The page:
Inarijärvi Char
Inarijärvi Char
Inarijärvi Trout
Inarijärvi Fishing
Inarijärvi Fishing

Inarijärvi

Inari Lake


Located in the far north of Finland above the Arctic Circle and the 3rd largest lake in Finland at over 1000 square kilometers, Inarijärvi is a wild, remote and enchanting body of water.





















The lake is a vast sprawling span of water dotted with islands, peninsulas and bays that provide hot-spots for the predator hunter. The water is in places crystal clear due to it's remote location. It's possible to stay days at Inarijärvi and not see another human being. Spectacular views, utter silence and 24 hour daylight give it an eerie presence in the small hour of the morning. Sitting outside at 02:00, looking at the sun and watching reindeer swim across a bay to an island is not something you see everyday in most parts of the world.


The lake has an average depth or 14 meters dropping to approx 90 meters in the deepest areas. Trolling lures with a down-rigger set between 5-15 meters will provide good Brown Trout, Lake Salmon & Char. On a warm summer evening trolling with lures set 1-2 meters below the surface can provide fast action as the predators feed on the shoals of small prey fish up high in the water.


Inarijärvi has a good population of wild Brown Trout, Arctic Char & landlocked Salmon with many fish falling to trolled lures being in the range of 2 kilos. Larger Brown Trout and Salmon (10 kg +) will also fall to the lure occasionally. The lake also holds Grayling, Whitefish and Pike. Local knowledge of where to stay and fish is essential. In practice the fish can be found throughout the entire lake but a couple of hours spent doing some research and chatting to the local fishermen either at the boat harbor or local restaurant will be time well spent.


Inarijärvi has many islands which can be easily reached with a boat. It is possible to pitch a tent and fish from the shore with fly-fishing or spinning providing some excellent sport. 

The traveling angler may not have a boat but Finnish people are by nature friendly and will happily drop you off and return at a later date to pick you up (a case of beer in return will ensure this). Note : Being stranded on an island in Northern parts of Inarijärvi requires some outdoor skills. Be sure that whoever dropped you off will return as agreed to pick you up as it could be days before someone else comes by.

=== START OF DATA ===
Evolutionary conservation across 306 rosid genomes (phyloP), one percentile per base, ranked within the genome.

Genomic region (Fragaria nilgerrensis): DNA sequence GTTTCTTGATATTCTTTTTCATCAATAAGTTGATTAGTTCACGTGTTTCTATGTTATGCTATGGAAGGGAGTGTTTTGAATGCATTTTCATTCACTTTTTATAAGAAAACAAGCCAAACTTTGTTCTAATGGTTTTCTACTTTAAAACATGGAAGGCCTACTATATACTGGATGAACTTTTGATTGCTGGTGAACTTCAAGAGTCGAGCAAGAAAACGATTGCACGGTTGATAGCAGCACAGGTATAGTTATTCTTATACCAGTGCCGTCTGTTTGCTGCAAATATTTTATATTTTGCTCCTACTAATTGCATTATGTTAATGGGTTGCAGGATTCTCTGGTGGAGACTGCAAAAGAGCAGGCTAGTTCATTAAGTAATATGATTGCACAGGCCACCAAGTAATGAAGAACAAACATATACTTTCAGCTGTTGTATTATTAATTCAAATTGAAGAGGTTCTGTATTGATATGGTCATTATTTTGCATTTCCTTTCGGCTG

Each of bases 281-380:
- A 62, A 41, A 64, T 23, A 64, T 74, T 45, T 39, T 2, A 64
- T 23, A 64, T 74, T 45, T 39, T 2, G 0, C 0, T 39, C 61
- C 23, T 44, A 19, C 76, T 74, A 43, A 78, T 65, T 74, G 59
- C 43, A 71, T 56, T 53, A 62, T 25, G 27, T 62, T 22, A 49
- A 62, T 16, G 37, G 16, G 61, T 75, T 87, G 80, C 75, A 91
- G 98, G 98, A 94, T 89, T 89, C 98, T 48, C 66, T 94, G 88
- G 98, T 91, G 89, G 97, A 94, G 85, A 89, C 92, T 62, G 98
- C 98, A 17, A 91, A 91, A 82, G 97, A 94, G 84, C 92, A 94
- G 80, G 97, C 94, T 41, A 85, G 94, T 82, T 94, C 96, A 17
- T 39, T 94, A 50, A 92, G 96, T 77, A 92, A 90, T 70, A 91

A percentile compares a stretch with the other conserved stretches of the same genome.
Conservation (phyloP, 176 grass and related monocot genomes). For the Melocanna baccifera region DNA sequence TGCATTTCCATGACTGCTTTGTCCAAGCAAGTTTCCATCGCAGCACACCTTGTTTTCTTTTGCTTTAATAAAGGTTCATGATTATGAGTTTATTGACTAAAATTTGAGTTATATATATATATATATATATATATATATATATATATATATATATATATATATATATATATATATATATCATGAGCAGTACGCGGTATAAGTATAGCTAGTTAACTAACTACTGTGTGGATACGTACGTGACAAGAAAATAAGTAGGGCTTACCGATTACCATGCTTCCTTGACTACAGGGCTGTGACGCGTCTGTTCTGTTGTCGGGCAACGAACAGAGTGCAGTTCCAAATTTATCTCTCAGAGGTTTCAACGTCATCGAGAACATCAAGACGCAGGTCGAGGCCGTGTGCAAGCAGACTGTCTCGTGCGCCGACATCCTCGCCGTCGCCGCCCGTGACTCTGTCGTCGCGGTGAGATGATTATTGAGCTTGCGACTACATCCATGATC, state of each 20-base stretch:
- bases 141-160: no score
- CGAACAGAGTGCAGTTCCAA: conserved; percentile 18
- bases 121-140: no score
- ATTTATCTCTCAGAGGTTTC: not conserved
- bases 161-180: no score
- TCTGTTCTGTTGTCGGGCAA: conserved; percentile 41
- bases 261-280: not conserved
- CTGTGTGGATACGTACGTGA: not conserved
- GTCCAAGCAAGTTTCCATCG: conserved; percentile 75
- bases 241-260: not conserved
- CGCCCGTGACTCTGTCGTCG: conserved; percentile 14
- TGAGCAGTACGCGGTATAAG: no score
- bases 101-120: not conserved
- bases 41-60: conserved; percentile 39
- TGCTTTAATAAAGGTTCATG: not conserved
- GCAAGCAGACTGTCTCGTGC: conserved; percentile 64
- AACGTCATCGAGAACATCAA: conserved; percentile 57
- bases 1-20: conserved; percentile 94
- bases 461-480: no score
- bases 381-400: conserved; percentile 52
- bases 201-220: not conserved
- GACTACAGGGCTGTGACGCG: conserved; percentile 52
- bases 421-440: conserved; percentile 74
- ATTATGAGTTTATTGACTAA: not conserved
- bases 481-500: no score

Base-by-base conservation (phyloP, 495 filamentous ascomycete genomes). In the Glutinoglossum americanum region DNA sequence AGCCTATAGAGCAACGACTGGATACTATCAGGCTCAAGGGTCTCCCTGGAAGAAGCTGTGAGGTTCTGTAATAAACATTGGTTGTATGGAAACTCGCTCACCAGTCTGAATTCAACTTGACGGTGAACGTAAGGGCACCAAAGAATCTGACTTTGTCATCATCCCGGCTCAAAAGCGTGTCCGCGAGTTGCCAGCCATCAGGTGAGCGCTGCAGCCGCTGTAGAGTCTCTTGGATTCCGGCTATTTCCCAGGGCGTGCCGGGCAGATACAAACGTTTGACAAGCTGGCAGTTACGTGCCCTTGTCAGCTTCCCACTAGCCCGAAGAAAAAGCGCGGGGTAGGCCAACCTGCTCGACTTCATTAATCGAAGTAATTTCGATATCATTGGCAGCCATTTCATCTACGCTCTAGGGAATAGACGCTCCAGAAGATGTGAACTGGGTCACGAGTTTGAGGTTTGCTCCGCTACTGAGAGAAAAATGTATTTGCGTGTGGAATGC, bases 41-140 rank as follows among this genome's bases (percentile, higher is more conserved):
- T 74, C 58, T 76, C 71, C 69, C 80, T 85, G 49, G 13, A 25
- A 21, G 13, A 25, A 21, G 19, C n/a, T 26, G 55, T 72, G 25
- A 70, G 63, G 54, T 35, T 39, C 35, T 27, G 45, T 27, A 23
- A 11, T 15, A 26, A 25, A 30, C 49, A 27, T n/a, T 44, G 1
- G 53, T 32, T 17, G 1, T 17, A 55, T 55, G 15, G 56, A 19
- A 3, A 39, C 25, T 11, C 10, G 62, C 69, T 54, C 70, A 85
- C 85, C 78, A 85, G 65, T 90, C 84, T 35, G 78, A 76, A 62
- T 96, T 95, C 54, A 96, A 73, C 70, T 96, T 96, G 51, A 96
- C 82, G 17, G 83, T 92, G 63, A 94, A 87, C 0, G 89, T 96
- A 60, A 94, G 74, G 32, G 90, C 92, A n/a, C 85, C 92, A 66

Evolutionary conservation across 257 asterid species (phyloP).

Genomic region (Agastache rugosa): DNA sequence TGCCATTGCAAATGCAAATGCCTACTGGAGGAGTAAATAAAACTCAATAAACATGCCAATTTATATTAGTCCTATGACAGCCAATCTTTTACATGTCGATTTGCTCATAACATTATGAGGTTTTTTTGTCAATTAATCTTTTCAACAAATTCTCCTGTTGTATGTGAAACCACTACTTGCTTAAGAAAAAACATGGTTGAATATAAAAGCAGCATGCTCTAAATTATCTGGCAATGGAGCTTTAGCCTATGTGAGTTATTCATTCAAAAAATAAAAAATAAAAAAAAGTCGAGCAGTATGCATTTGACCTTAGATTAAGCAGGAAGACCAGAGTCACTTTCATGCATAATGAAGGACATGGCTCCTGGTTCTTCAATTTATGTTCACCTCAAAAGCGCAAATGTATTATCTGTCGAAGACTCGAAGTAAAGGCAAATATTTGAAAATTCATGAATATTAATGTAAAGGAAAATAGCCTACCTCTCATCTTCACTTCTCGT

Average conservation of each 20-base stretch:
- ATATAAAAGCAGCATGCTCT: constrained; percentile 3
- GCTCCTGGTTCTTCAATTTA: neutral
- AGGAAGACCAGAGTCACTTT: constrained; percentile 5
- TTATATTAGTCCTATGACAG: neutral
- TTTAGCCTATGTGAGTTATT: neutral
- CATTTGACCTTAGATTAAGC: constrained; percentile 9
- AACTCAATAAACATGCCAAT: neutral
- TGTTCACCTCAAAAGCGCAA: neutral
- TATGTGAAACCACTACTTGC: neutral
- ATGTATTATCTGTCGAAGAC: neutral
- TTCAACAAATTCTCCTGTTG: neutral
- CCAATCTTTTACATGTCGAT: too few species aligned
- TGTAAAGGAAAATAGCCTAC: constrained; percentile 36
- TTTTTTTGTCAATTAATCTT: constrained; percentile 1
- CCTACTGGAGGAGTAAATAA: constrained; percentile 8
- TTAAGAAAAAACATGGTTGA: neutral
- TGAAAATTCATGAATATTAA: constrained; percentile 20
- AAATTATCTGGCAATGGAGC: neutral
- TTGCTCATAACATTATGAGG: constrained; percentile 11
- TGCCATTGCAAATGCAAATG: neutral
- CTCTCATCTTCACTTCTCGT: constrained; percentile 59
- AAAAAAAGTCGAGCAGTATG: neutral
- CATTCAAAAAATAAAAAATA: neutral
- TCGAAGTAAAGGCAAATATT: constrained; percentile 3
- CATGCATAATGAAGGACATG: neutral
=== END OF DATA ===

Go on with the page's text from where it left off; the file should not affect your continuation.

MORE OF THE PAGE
Log cabins can be rented with some also being in very remote places. The home comforts provided within the cabins vary and whilst it's sometimes nice to have hot running water and electricity, the Inarijärvi experience is made even better when you have to chop the wood, fetch the water from the lake and cook the fish over an open fire.


The lake is usually ice free between May-November. A trip in July or August should ensure at least some decent weather with the chance to catch some memorable fish. Ice-fishing is a popular past-time in Finland and whilst I have never done this at Inarijärvi myself, it can be very productive. Due to the depths in some parts heavily weighted lures may be needed to get down to the fish.


The southern parts of inarijärvi are easiest reached and more inhabited. The first time visitor might want to take advantage of this as it will provide the chance to be out in the wild but not too far from civilization if needed. Going further north will increase the isolation and ultimately provide a more solitude experience, but be warned as this can come with it's perils also. The weather can turn from calm sunshine to a blowy bitterly cold day at the drop of a hat. Being caught out in the middle of the lake in a small boat when this happens can be quite interesting to say the least.


In the summer months the midges and mosquitoes are rife. For those that have not experienced this before and are thinking that a few mozzies can't be that bad; think of it as a constant solid black cloud whereby there are so many that you are literally breathing them in. Of course it is not always like this and this chapter is not aimed to put anyone off but being prepared will ensure the trip is not spoiled. Most of the Finnish food shops sell mosquito repellent and whilst it may look daft at first, a hat with built-in mosquito net is a worthy investment.


I once spent a week on Inarijärvi in a remote log cabin that was only reachable by boat (nearest road was 15 KM away). During the week apart from the times I went for supplies (beer, petrol & food) I only saw one other person during the whole time. The fishing wasn't easy but a steady flow of Trout and Char combined with the majestic environment made it a week that I will fondly remember forever.









FisH-EuRope